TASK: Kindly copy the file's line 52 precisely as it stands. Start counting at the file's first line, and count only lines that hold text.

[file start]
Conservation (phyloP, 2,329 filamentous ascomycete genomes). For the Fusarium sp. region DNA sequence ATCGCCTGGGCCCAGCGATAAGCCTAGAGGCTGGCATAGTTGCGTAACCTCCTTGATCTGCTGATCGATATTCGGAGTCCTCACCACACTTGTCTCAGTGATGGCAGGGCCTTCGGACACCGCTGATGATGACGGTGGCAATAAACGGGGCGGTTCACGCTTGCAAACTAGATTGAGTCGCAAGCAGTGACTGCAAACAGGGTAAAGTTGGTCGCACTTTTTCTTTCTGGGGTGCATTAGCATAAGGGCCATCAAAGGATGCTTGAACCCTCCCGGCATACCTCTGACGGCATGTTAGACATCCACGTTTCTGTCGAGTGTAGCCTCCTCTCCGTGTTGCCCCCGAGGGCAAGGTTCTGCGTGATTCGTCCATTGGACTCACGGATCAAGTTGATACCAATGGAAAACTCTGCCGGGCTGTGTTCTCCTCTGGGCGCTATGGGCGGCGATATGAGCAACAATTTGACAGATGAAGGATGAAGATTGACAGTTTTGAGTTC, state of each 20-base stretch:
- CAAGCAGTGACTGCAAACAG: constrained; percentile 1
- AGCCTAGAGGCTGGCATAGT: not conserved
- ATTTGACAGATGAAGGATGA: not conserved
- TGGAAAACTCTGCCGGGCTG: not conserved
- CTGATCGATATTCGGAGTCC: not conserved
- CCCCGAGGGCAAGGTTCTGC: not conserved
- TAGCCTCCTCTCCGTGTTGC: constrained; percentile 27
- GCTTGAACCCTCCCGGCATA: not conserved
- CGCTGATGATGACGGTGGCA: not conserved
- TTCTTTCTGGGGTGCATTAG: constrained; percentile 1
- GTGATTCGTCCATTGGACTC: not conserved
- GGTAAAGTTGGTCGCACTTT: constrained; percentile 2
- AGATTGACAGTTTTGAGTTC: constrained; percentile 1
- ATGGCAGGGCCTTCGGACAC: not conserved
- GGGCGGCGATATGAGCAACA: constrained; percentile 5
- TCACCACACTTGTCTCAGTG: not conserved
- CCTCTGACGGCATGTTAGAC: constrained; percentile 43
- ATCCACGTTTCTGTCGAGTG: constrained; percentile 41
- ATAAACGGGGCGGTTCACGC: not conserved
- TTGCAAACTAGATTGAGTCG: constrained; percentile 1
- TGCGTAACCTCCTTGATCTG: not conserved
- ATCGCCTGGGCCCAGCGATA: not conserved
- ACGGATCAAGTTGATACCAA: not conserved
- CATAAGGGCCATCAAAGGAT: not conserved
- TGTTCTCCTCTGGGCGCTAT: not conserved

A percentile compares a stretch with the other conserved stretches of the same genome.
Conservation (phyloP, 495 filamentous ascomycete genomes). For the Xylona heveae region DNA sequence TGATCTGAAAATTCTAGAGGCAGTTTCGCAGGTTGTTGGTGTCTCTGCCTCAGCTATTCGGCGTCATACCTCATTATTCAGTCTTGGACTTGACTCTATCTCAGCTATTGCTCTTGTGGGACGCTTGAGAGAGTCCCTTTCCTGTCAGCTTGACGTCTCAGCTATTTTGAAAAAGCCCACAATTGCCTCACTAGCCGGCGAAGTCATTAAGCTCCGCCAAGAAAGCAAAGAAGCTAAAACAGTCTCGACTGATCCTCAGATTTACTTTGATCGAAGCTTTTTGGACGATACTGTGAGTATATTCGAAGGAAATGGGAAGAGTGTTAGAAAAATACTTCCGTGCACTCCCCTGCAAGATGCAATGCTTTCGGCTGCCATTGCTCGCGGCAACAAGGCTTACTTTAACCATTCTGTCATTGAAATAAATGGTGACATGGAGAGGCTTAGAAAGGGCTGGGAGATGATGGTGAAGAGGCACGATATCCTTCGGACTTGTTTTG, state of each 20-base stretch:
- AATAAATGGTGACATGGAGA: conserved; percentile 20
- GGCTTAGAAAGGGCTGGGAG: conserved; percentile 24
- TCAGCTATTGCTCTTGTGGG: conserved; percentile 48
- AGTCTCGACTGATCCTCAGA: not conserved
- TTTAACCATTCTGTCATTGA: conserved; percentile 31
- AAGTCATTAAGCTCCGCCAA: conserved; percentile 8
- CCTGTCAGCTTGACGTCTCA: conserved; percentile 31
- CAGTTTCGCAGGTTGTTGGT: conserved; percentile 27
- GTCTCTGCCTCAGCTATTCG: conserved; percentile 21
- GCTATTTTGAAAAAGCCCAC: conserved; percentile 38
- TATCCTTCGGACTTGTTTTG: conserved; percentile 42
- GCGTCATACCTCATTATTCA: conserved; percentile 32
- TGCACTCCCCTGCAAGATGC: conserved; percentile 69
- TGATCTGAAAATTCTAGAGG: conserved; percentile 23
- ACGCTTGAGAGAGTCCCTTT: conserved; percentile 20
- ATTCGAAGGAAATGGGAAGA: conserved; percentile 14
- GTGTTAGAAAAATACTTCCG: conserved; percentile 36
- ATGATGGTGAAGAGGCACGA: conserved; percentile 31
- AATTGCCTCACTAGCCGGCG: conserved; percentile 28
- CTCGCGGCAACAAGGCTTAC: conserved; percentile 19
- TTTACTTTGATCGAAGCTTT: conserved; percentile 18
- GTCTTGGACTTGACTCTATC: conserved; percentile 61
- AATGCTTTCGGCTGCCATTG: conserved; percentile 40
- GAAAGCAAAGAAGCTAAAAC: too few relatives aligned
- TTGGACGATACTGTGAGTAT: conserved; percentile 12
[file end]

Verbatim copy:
- GAAAGCAAAGAAGCTAAAAC: too few relatives aligned